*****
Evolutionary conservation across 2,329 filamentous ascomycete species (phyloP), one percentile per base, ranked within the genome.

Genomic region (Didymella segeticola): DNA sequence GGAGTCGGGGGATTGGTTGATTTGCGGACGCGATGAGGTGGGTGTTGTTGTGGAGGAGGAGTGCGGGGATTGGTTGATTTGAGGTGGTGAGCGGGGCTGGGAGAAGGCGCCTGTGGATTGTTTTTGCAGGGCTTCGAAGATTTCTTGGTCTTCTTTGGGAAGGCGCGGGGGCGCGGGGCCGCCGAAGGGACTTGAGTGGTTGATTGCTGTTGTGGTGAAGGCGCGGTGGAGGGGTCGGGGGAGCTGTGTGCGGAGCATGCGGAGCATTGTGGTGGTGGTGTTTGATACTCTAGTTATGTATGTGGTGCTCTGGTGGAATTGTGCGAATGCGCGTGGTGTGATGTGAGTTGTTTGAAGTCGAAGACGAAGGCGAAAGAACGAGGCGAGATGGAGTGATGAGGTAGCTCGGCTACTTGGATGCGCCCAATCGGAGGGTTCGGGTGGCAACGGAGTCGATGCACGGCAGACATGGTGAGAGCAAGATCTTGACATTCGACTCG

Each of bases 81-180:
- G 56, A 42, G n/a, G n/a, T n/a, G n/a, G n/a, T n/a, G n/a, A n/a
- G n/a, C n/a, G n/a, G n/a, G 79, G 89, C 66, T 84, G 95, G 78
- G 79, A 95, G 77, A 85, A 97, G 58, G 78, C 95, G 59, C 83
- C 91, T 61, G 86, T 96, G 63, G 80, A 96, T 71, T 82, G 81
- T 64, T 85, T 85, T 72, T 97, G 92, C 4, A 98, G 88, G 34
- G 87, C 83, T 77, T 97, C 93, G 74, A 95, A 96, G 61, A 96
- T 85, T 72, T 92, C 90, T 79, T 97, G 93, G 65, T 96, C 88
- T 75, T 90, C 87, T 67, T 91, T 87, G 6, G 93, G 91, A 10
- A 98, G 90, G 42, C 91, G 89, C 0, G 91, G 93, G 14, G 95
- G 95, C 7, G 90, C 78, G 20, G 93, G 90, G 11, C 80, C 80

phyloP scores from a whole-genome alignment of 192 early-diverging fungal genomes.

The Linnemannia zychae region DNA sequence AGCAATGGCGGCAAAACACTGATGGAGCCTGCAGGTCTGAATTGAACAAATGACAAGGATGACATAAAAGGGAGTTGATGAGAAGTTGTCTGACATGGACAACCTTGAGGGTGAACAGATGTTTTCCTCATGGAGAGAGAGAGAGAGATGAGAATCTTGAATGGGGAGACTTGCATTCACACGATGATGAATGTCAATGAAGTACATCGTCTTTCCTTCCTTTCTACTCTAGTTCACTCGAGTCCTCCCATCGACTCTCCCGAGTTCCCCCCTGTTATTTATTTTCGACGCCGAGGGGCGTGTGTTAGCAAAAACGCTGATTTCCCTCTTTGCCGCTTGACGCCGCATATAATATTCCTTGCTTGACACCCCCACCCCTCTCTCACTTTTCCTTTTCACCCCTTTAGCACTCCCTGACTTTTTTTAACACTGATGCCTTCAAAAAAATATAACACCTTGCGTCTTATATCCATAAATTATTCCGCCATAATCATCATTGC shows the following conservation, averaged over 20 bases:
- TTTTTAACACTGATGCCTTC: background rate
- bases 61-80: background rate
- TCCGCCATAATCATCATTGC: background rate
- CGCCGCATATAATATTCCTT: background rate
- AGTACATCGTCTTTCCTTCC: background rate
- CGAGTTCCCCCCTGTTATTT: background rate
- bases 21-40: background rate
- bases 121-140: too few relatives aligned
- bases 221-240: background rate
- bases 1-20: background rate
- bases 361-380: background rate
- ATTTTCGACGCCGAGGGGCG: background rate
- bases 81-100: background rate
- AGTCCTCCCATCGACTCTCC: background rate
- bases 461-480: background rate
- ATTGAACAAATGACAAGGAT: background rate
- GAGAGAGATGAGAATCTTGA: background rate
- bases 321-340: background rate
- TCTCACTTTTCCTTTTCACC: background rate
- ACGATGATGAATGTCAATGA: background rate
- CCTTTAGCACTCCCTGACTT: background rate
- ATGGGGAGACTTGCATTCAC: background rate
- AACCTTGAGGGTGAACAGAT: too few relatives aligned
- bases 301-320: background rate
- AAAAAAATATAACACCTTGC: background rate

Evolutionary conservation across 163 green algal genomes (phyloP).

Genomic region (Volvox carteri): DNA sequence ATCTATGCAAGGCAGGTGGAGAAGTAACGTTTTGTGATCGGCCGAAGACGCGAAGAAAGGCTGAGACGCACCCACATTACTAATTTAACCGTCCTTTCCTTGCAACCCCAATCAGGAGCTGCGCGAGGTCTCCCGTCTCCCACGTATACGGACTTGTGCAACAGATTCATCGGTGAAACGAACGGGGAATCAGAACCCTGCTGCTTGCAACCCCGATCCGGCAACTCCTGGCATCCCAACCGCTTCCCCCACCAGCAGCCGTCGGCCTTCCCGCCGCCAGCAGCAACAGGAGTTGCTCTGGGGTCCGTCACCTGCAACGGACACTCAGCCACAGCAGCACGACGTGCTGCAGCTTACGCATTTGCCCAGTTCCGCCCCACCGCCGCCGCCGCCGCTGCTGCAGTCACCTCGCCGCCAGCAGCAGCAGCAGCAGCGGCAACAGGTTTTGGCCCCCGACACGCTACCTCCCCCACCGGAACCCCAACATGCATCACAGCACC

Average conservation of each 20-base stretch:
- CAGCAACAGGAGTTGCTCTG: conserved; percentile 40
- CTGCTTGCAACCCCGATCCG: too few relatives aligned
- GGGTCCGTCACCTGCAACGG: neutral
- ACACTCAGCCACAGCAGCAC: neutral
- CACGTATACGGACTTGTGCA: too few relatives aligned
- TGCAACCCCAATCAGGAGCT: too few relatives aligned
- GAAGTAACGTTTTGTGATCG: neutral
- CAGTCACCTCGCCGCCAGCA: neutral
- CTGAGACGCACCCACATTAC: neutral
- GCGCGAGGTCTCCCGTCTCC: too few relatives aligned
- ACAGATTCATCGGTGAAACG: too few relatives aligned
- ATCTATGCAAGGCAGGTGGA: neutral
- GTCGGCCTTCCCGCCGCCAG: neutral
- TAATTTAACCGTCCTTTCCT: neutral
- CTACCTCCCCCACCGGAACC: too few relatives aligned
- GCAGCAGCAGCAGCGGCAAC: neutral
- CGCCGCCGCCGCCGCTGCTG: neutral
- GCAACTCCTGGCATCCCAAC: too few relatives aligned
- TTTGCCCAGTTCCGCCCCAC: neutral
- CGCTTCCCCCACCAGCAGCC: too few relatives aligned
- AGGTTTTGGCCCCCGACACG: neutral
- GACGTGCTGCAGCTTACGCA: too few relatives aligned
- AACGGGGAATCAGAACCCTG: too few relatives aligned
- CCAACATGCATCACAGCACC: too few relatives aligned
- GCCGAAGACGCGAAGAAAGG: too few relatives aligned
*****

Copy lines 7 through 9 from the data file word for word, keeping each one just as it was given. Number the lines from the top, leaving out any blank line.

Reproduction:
- C 91, T 61, G 86, T 96, G 63, G 80, A 96, T 71, T 82, G 81
- T 64, T 85, T 85, T 72, T 97, G 92, C 4, A 98, G 88, G 34
- G 87, C 83, T 77, T 97, C 93, G 74, A 95, A 96, G 61, A 96